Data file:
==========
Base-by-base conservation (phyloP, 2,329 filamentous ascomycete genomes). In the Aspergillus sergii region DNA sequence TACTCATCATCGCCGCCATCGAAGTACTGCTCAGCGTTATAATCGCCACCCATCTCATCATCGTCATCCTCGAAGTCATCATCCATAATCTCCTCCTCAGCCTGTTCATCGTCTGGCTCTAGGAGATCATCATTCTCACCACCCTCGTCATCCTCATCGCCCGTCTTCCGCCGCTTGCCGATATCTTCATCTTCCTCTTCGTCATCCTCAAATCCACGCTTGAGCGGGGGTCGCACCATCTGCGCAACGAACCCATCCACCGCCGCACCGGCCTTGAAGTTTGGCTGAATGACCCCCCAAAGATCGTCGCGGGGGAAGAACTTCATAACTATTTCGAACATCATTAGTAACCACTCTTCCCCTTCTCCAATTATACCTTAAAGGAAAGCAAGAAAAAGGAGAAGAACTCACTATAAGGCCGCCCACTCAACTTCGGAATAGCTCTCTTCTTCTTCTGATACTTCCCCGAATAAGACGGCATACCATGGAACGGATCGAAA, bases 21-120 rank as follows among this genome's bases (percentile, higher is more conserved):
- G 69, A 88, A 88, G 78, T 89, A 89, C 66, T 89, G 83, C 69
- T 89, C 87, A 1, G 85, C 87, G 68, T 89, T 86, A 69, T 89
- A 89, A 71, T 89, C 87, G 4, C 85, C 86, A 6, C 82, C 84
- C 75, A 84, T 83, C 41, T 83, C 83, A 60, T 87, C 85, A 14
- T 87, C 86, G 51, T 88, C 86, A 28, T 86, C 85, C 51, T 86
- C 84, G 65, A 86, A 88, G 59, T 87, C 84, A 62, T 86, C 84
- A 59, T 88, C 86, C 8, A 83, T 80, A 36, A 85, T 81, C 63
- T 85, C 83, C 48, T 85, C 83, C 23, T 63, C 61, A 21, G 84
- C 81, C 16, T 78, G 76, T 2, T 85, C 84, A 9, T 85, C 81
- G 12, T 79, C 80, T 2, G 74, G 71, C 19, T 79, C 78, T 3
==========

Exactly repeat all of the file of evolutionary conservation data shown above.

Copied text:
Base-by-base conservation (phyloP, 2,329 filamentous ascomycete genomes). In the Aspergillus sergii region DNA sequence TACTCATCATCGCCGCCATCGAAGTACTGCTCAGCGTTATAATCGCCACCCATCTCATCATCGTCATCCTCGAAGTCATCATCCATAATCTCCTCCTCAGCCTGTTCATCGTCTGGCTCTAGGAGATCATCATTCTCACCACCCTCGTCATCCTCATCGCCCGTCTTCCGCCGCTTGCCGATATCTTCATCTTCCTCTTCGTCATCCTCAAATCCACGCTTGAGCGGGGGTCGCACCATCTGCGCAACGAACCCATCCACCGCCGCACCGGCCTTGAAGTTTGGCTGAATGACCCCCCAAAGATCGTCGCGGGGGAAGAACTTCATAACTATTTCGAACATCATTAGTAACCACTCTTCCCCTTCTCCAATTATACCTTAAAGGAAAGCAAGAAAAAGGAGAAGAACTCACTATAAGGCCGCCCACTCAACTTCGGAATAGCTCTCTTCTTCTTCTGATACTTCCCCGAATAAGACGGCATACCATGGAACGGATCGAAA, bases 21-120 rank as follows among this genome's bases (percentile, higher is more conserved):
- G 69, A 88, A 88, G 78, T 89, A 89, C 66, T 89, G 83, C 69
- T 89, C 87, A 1, G 85, C 87, G 68, T 89, T 86, A 69, T 89
- A 89, A 71, T 89, C 87, G 4, C 85, C 86, A 6, C 82, C 84
- C 75, A 84, T 83, C 41, T 83, C 83, A 60, T 87, C 85, A 14
- T 87, C 86, G 51, T 88, C 86, A 28, T 86, C 85, C 51, T 86
- C 84, G 65, A 86, A 88, G 59, T 87, C 84, A 62, T 86, C 84
- A 59, T 88, C 86, C 8, A 83, T 80, A 36, A 85, T 81, C 63
- T 85, C 83, C 48, T 85, C 83, C 23, T 63, C 61, A 21, G 84
- C 81, C 16, T 78, G 76, T 2, T 85, C 84, A 9, T 85, C 81
- G 12, T 79, C 80, T 2, G 74, G 71, C 19, T 79, C 78, T 3